FBI, working group reboot effort to rid computers of DNSChanger

The FBI and a working group of security experts have relaunched their campaign to rid computers of the DNSChanger malware that still threatens to cut hundreds of thousands of users off from the Internet in July.

The ad hoc DNSChanger Working Group has a new website that links to instructions on how users and organizations can find and remove DNSChanger from their machines, along with updates on the effort. The FBI also has a Web page devoted to fixing the problem.

DNSChanger had infected as many as 4 million computers around the world as part of an Estonia-based clickjacking scheme the FBI busted in November 2011. The malware redirected infected computers to the ring’s servers, which then sent them to bogus sites, while also disabling anti-virus software.

After the FBI broke up the ring and arrested six of its principals, it received a court order to allow the Internet Systems Consortium to run temporary replacement DNS servers in place of the ring’s servers. Otherwise, infected computers would have had their DNS requests sent to servers that had been taken offline, effectively cutting them off from the Internet.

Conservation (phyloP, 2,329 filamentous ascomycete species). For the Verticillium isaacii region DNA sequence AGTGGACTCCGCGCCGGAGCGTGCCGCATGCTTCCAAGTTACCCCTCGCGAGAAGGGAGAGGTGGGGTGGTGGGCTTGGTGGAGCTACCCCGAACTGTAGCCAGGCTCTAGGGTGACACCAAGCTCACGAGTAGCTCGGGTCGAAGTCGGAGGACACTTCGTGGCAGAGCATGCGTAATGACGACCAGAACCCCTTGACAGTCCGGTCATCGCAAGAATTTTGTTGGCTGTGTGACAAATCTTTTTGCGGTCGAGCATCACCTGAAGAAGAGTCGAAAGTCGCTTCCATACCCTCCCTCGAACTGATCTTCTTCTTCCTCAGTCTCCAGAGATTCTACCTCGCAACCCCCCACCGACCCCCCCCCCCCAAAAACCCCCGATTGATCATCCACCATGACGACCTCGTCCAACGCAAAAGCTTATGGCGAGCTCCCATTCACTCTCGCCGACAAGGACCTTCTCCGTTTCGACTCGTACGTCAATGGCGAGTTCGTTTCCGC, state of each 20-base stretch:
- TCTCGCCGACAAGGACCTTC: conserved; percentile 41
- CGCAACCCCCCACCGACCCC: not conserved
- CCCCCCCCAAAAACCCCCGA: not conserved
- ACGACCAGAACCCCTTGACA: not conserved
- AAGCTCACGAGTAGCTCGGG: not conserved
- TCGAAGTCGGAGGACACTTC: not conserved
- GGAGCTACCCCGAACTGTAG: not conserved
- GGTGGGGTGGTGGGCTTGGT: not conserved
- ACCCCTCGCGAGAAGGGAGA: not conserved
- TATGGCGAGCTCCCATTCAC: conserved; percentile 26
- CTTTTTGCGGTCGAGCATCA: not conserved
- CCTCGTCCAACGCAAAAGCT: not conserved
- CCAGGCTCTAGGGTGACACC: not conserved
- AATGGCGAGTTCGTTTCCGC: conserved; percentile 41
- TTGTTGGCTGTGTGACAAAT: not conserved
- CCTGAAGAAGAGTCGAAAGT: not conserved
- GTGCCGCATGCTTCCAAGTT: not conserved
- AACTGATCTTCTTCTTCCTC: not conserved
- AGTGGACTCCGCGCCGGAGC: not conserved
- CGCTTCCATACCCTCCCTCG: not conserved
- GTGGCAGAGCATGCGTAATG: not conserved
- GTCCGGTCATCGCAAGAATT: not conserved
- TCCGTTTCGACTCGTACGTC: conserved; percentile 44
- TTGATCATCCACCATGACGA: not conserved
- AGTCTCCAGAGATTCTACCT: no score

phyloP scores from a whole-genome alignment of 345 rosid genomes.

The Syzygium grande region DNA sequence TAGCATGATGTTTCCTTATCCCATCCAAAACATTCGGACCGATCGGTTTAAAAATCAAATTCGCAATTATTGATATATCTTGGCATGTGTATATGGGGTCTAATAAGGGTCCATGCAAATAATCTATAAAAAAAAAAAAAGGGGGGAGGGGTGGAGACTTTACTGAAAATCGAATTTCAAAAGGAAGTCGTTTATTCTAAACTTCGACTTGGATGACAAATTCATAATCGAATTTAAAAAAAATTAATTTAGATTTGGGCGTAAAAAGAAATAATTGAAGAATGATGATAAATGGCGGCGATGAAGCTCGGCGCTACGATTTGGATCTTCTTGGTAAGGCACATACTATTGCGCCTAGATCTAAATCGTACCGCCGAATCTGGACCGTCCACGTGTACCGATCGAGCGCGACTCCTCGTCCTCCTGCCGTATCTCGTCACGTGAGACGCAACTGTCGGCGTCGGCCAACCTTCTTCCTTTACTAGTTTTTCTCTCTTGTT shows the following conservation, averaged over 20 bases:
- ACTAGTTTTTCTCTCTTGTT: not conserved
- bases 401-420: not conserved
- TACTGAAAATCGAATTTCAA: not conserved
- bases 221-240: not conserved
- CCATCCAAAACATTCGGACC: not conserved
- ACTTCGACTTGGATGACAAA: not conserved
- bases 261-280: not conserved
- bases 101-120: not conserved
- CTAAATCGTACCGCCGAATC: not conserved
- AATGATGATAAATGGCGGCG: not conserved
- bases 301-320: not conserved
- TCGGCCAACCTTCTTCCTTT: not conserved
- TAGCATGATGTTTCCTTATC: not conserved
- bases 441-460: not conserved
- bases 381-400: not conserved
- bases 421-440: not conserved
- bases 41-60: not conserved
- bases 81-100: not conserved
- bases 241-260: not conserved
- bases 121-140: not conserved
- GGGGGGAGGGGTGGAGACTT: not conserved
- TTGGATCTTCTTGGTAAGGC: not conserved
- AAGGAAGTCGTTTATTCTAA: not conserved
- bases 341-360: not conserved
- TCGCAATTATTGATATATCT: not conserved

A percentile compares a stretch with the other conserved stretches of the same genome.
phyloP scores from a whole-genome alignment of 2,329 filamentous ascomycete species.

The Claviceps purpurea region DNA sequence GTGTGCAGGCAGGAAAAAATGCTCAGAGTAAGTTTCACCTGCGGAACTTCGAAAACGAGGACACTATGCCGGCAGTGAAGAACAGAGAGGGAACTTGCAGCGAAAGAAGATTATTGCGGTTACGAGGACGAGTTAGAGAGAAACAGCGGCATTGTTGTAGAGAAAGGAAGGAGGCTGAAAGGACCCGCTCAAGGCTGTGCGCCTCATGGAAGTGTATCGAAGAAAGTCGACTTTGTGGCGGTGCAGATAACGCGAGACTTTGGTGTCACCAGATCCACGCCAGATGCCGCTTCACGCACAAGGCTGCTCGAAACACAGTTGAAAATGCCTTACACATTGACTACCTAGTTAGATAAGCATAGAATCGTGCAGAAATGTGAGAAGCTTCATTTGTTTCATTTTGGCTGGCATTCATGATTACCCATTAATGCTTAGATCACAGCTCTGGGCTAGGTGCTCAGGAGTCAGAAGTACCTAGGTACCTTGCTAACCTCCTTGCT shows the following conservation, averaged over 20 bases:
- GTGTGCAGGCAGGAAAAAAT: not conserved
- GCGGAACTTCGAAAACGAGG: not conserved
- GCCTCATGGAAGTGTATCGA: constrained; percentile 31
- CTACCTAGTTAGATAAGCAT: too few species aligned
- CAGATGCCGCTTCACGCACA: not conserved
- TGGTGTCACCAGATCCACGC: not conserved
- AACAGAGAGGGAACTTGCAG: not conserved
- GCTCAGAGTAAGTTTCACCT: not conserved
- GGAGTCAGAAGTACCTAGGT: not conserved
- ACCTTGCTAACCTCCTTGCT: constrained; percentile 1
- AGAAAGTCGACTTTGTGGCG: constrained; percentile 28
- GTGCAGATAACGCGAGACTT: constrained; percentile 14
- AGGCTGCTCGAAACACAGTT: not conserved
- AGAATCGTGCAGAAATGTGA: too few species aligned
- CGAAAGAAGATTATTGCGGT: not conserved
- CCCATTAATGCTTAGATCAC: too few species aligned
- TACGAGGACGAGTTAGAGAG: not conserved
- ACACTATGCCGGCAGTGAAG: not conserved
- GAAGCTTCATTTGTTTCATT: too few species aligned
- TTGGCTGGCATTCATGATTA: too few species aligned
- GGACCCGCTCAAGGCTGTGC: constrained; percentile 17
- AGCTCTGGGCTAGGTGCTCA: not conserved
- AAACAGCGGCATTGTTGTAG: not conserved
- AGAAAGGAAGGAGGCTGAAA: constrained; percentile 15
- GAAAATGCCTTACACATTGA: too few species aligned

The original court order was to expire in March, but the FBI obtained an extension until July 9 to allow more time to clean infected machines.

A lot of progress has been made in ridding machines of the malware, and federal agencies have largely been cleaned of infections, but an estimated 350,000 could still be at risk. The new campaign is designed to raise awareness about the threat, so that users and organizations check for the malware and remediate the problem if it’s there.

About the Author

Kevin McCaney is a former editor of Defense Systems and GCN.


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